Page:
In late November, 30 students and community members gathered in Dudley Park to plant a total of 49 trees and 1,000 native grasses and pollinator-friendly plant species. The Athens-Clarke County Restore Our River Project initiative is an effort to restore wildlife habitat alongside the North Oconee River in Athens. Because Dudley Park is adjacent to Trail Creek, the plants and trees will also help improve water quality and mitigate erosion issues.
The Dudley Park event was a collaboration between the UGA Office of Sustainability, Athens-Clarke County Sustainability Office and the Athens Area Community Foundation, with grant funding from One Tree Planted and the Caterpillar Foundation.
“We are so fortunate to have access to outdoor spaces to recreate, or simply be, and we have an opportunity to help restore these landscapes so that they continue to support our community and all the living creatures which depend on them,” said Kevin Kirsche, director of sustainability at the University of Georgia.
This event was about more than habitat restoration. It was also about education. Volunteers learned that their work would help restore parts of the park to a pocket prairie — a type of meadow that is unique in the state of Georgia.
“These types of ecosystems have been diminished a lot, so it’s really important for us to restore ecosystems that are native to Georgia,” said Jolene Gale, UGA Office of Sustainability natural resources intern.
The ACC Restore Our River Project will restore public lands along a one-mile section of the North Oconee River — allowing those areas to receive the vegetation they need to support native wildlife and improve the health of local streams. With over 70 acres to tackle, community collaboration is key for this project’s success.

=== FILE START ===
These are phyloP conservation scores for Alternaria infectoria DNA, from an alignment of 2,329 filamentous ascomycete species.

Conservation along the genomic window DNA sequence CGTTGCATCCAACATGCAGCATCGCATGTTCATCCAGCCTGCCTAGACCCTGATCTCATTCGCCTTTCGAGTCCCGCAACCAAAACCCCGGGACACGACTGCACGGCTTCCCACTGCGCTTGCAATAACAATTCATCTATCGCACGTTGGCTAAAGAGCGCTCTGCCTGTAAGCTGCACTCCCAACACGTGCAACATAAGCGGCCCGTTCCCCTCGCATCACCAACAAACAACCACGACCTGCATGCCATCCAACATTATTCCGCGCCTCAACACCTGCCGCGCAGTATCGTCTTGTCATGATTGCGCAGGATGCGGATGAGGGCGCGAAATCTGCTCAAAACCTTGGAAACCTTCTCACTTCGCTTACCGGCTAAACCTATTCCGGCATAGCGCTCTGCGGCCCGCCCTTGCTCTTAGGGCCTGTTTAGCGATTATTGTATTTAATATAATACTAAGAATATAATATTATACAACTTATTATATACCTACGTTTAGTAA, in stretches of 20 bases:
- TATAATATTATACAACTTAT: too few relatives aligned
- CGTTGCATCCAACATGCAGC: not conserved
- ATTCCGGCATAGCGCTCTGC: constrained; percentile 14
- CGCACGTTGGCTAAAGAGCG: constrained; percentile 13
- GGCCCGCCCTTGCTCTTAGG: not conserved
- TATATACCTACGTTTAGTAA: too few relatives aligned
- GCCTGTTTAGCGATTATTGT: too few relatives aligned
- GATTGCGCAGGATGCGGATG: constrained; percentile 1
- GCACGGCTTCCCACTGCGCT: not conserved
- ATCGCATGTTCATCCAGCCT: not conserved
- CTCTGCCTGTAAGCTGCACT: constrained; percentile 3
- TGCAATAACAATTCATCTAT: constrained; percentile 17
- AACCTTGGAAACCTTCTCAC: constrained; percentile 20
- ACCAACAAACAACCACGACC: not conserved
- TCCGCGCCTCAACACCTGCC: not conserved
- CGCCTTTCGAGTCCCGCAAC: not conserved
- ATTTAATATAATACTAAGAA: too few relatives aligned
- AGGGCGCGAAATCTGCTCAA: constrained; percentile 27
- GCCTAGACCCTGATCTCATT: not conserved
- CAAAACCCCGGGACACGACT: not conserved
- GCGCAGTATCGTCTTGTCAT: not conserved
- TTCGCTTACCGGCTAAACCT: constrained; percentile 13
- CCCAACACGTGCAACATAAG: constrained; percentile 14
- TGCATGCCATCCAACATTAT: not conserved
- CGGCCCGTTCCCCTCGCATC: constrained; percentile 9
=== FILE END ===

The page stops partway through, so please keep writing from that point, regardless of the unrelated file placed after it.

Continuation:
“I think it’s important for us as UGA students to realize that we are a part of a bigger community,” said Erin Naff, UGA student volunteer.
When it comes to restoration projects, planners have to consider and incorporate a variety of factors. Because the Restore Our River Project is focused on wildlife management, local leaders evaluated the needs of all the different species they intend to support. This means ensuring nesting spots and winter cover for birds, year-round habitat and food sources for pollinators such as monarch butterflies, and strategies to enhance water quality to support aquatic life in our streams.
“If we have these collaborative efforts, we can create this patchwork mosaic across the landscape and work together to improve things,” said Betsy Kurimo-Beechuk, ACC ecological resource coordinator.
The UGA Office of Sustainability and ACC Sustainability Office look forward to continued collaboration to engage in experiential learning and action to enhance our community and shared natural resources.
“I think it’s really important to give back and view the environment as something we are a part of and something we want to protect for our future generations,” Naff said.